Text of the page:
I came upon a great article by Damien Farnworth that I find worth sharing. It hit home for me, so I thought it might do the same for others.
Damien was on a quest for remarkable writers, not just your typical run-of-the-mill writer. He searched for qualities that no other profession could claim. For instance, some qualities can span the board – like perseverance, reading, reading and more reading, focus – but these were too broad to make Damien’s list.
To be honest, I was hoping I found myself in his list. Can you find you?
1. Remarkable writers have the ability to size up content
A remarkable writer can:
- Scan a sales letter and immediately identify specific problems … and then articulate the solution to those problems.
- Read a story and pinpoint where the story fails — and why.
- Review a speech and offer advice on how to make a lecture open and close with a bang.
Other professions do the same thing in their fields — programmers with software code or military strategists with an enemy’s battle plan. What makes this unique to writers is that it lies in the mechanics of the language.
We might be able to make an argument that editors can size up content, but in the end I might argue they are good writers.
Let’s keep trying.
2. Remarkable writers are able to connect the dots
A remarkable writer is a visionary of sorts.
Although you might find her with her nose in the spine of a book (in a room strewn with scattered volumes), she’s actually 30,000 feet above, scanning her mental landscape, spotting potential material and logging these ideas away.
She’s doing this subconsciously, but it’s just a matter of time before something clicks, a web of associations light up — and she sees something she’s never seen before:
- How to bring that character to life.
- How to close that blog post.
- How to tap into an emotion.
In essence, she’s a problem solver.
But so are entrepreneurs. Electricians. College football coaches. You could argue that exceptional problem-solving skills are one thing that separates the average from the remarkable in all these fields.
So what do problem-solving writers do uniquely that no other profession does? Again, they do it with sentences. Paragraphs. The building blocks of their trade.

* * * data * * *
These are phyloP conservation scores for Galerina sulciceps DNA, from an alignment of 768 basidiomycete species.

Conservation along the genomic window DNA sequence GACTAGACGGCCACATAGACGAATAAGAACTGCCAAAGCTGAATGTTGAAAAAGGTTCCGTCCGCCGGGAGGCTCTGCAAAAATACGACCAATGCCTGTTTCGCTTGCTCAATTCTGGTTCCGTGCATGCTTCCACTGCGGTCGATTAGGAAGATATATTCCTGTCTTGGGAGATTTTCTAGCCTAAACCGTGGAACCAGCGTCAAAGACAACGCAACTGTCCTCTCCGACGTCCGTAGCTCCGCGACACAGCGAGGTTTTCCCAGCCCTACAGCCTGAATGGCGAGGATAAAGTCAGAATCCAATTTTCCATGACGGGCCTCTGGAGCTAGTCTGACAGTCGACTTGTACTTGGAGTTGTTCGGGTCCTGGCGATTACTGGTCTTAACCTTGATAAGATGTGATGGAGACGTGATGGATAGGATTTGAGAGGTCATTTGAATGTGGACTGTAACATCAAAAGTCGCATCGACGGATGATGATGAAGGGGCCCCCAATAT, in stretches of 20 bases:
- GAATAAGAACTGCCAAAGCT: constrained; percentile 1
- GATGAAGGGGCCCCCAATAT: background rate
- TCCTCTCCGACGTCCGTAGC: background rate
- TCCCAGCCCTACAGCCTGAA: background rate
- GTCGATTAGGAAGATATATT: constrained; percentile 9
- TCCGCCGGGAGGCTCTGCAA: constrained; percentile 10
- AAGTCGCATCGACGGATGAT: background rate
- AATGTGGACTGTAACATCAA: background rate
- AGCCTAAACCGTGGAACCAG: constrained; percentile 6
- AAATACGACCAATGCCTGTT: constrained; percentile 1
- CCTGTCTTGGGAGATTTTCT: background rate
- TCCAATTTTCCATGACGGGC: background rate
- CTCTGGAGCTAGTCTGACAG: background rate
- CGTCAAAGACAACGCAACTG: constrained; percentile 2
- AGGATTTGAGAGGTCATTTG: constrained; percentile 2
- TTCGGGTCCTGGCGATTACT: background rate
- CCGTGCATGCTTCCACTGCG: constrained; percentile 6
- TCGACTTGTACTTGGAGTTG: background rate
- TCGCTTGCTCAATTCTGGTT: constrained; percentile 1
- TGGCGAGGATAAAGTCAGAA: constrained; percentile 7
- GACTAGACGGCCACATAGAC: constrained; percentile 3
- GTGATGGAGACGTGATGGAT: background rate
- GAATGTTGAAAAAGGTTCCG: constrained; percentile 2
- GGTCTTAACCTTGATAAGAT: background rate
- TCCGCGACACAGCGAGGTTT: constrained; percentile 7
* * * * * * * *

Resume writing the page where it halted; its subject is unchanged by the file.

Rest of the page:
But still, nothing entirely original here. We need to move on to the next point.
3. Remarkable writers can express ideas clearly
One of the reasons that I find new social situations awkward (and can come across as shy) is because I’m often reluctant to open my mouth and commit to a position until I’ve thought it through.
The last thing I want to do is sound dumb.
During a conversation I can have several responses to one question — but those responses are muddied with emotions and half-baked positions. What I long to do is sit down and sift through those thoughts on paper — after the conversation.
I’m not alone. This is how novelist and short story writer Mary Gaitskill expressed it:
Writing is in some way being able to sit down the next day and go through everything you wanted to say, finding the right words, giving shape to the images, and linking them to feelings and thoughts. It isn’t exactly like a social conversation because you aren’t giving information in the usual sense of the word or flirting or persuading anyone of anything or proving a point; it’s more that you are revealing something whole in the form of a character, a city, a moment, an image seen in a flash out of a character’s eyes.
This ability is unique to writers (especially of the introverted variety).
On a side note, I’ve learned how to inject my opinion in conversations without feeling dumb by saying “I’m thinking out loud here,” and then talk to them as if I was writing.